Here is one thing I do take away from their apology, however, and that is that media can shape and reflect public mores and views. I jokingly say that I was editor of our high school newspaper for about 25 minutes (long story), but the point is even then, we were taught about 'objective' journalism. Objectivity is rare. The fact is the public record doesn't go away. It is something that will be here for a very long time. The question is not just about degrees of objectivity, its how you will look and be judged 50 years from now. Its about being on the wrong side of history.
When I was a freshman in college, the president addressed us in assembly and challenged us with something I never forgot. He said, 'There's a difference between a thermostat and a thermometer. Thermometers only reflect temperature; thermostats regulate the temperature. Its up to you, to decide what you want to be!'
In 1954 the editorial board of the Richmond Times Dispatch decided to be a thermometer; more than half a century later, another generation is embarrassed and apologetic, when it comes to that decision.
Its a choice both institutions and individuals have to make.
We're not the only ones who live with the consequences.
Wednesday, July 15, 2009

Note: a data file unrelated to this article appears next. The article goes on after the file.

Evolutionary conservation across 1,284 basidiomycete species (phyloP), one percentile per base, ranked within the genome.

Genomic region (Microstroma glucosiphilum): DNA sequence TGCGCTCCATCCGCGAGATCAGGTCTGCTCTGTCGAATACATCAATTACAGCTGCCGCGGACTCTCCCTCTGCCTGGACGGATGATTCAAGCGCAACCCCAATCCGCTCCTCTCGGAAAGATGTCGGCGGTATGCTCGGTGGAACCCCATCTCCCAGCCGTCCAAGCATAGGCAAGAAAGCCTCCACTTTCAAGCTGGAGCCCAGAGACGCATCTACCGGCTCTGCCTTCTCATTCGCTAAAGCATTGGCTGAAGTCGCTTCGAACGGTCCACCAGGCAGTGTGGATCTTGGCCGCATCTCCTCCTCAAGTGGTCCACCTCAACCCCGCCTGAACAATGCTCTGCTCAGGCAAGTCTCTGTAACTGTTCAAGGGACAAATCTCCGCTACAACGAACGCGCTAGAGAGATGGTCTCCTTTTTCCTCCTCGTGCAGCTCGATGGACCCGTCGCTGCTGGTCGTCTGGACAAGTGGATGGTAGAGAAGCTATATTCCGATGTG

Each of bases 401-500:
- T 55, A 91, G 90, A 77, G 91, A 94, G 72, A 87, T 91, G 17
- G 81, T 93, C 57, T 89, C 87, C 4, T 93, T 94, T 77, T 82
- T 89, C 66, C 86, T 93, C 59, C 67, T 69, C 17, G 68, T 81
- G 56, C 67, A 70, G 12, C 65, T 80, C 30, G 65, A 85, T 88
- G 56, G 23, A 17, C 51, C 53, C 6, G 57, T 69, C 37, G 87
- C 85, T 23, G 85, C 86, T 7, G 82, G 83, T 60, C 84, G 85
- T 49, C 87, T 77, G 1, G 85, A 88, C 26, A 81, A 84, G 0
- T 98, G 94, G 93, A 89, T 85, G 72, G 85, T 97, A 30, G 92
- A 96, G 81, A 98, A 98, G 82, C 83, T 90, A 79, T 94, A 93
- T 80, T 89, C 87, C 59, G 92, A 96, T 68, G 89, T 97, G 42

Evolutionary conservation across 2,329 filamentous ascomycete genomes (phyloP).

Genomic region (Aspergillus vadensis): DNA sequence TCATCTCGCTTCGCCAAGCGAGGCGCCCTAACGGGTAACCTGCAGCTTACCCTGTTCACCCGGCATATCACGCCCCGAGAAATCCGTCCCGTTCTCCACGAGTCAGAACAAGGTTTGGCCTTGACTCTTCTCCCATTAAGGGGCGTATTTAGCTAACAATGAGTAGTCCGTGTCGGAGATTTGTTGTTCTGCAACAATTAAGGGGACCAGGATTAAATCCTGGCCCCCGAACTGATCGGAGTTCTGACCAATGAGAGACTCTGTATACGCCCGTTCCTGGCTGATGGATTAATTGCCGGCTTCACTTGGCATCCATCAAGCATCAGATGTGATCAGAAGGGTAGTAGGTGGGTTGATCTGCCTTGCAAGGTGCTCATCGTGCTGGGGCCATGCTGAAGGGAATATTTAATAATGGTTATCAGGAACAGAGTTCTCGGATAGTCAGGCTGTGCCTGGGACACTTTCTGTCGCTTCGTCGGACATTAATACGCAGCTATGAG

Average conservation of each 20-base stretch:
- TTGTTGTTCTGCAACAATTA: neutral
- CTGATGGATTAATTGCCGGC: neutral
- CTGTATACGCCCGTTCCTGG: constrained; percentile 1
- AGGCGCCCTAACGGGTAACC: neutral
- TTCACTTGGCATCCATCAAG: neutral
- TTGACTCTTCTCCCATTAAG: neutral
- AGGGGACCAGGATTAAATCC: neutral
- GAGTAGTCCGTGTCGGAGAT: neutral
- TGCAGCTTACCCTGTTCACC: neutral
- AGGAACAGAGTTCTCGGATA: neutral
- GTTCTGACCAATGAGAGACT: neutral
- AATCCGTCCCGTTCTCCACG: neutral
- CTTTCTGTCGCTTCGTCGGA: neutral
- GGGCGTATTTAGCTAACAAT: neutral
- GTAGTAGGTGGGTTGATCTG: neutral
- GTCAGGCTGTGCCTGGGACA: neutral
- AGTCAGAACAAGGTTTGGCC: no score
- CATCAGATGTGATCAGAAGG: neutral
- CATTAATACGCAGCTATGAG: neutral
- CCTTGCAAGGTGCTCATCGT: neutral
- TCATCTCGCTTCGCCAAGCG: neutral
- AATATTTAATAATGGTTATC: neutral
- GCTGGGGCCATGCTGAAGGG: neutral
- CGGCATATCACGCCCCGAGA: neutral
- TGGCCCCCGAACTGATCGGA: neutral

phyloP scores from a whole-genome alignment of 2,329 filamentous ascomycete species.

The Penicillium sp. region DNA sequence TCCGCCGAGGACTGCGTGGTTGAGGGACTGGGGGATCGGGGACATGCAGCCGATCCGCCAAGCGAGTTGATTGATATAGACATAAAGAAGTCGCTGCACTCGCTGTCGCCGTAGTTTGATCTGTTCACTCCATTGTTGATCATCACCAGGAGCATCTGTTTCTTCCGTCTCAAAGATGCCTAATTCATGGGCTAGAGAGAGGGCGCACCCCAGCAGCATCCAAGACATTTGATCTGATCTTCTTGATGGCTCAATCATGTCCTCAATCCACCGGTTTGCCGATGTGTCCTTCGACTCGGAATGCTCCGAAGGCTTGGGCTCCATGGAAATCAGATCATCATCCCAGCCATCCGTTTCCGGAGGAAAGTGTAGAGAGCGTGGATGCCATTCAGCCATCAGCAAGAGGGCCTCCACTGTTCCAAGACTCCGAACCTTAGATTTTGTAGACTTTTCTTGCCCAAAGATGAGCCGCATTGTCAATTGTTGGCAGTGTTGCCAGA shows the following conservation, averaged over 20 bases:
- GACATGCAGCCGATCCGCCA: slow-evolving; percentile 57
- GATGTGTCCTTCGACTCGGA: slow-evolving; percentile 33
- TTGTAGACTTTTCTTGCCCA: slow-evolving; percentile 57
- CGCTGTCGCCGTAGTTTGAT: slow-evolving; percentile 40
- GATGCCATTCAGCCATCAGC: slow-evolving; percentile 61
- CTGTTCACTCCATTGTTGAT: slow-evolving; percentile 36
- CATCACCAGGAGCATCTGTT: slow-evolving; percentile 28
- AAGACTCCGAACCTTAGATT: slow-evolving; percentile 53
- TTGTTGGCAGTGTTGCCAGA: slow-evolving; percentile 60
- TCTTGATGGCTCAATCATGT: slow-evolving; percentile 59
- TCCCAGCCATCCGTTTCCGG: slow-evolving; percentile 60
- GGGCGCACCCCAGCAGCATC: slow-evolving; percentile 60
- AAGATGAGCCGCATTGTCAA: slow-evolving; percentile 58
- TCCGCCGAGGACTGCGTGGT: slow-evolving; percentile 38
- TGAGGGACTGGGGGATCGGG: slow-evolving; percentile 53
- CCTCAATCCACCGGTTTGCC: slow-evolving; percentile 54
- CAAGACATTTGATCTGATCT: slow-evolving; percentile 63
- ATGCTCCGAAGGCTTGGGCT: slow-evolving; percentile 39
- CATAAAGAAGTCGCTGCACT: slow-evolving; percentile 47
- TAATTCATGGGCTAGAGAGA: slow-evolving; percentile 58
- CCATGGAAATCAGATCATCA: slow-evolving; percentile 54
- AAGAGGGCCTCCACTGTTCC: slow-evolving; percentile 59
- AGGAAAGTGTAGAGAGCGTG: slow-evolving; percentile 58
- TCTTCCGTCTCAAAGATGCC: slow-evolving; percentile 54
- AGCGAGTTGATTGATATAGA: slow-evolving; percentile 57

Tuesday, July 14, 2009
Of course now we know that Chatman is one of 20 in Dallas county and more than 200 nationwide, who through DNA evidence or some other discovery has been found innocent. The 200 across the nation means that Texas, although it leads the nation in exonerated prisoners, is not by itself.
Sunday evening's 60 Minutes profiled yet another DNA case which helps us to know that this kind of thing happens all too often for any of us to be comfortable.
Watch CBS Videos Online
In Illinois the latest members of this fraternity are Marvin Reeves and Ronald Kitchens, both of whom served 20 years incarcerated for a murder they didn't commit.
""It hasn't really hit me yet. It's surreal," Kitchen said after the Illinois attorney general's office dismissed charges in the allegedly drug-related 1988 murders of two women and their three children on the Southwest Side."
"Kitchen, who said he was forced to confess by an underling of disgraced former Chicago Police Detective Cmdr. Jon Burge, was originally sentenced to death, and Reeves had been been serving five life terms without parole."
""If you're getting whooped for over 39 hours and you're constantly saying that you didn't do it and they're constantly doing what they're doing, somewhere along the line you're going to realize they're not going to stop unless somebody gives in," Kitchen said."
""I gave in hoping that the judge and the jury would see that, 'Hey, he's telling the truth.' But it didn't happen that way. It took 20 years.""